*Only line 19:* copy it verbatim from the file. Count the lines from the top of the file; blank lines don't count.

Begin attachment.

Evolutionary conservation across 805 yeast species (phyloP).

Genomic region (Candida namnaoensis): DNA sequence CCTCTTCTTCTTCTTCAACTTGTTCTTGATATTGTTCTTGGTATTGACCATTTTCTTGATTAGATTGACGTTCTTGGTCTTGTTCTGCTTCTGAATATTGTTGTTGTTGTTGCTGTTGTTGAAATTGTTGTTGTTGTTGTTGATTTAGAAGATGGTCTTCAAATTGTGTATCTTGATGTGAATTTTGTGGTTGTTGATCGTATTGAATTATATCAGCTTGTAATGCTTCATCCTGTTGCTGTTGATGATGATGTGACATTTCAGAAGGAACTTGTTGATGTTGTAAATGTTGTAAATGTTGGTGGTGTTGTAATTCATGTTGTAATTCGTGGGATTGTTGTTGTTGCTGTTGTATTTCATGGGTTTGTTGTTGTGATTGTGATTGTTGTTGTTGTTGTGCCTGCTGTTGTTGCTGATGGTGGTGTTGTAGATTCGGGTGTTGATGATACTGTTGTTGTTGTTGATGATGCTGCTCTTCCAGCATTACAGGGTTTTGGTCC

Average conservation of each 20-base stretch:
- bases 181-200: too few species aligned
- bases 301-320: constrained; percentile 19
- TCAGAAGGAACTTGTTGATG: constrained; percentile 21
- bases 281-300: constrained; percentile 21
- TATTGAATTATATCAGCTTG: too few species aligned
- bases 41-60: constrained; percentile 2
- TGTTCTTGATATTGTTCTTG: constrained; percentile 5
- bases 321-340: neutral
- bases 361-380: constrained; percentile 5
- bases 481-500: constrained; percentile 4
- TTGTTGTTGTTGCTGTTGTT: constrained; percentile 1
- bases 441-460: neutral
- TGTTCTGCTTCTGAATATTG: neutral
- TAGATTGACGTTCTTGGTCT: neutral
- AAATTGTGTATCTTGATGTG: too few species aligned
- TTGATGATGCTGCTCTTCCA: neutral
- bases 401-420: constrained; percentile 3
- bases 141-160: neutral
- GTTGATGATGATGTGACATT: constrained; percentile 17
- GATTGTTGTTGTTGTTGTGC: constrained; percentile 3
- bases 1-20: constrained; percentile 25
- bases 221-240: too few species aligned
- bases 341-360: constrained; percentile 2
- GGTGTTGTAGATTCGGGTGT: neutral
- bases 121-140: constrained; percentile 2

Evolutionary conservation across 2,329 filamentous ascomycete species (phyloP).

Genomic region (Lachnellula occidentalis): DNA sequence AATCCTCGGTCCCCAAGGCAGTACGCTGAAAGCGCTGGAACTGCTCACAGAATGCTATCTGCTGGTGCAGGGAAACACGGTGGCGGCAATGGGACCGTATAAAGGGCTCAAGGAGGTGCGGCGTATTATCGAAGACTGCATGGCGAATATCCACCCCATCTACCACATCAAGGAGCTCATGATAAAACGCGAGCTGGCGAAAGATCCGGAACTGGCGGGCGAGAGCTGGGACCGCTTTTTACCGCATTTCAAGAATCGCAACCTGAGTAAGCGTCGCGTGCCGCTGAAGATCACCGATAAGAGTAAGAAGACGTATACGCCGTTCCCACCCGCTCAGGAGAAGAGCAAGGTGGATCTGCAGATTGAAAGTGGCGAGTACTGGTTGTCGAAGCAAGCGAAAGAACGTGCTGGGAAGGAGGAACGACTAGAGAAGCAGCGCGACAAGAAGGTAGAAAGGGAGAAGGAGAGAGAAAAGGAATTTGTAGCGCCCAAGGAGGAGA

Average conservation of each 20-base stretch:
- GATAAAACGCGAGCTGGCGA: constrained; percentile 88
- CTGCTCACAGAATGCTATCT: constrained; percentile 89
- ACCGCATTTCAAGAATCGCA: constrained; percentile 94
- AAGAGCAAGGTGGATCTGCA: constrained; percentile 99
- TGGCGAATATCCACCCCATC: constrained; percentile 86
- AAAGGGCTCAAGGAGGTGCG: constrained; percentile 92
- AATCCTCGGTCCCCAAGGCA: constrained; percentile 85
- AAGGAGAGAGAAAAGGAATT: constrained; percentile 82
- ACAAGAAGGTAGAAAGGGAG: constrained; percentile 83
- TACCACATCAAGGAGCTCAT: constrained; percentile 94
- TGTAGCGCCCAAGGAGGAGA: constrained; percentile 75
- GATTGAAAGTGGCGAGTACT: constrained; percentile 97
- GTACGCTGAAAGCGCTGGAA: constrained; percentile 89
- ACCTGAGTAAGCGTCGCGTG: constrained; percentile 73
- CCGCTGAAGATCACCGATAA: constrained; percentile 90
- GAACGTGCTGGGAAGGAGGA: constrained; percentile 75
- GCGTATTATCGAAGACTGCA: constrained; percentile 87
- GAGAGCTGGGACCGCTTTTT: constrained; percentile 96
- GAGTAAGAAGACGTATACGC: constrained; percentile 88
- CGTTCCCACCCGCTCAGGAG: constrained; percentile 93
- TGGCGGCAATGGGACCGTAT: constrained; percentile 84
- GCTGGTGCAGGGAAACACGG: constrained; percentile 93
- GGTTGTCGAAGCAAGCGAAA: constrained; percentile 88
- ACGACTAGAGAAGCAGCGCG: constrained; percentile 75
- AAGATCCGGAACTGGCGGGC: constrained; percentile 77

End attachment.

- TTGATGATGCTGCTCTTCCA: neutral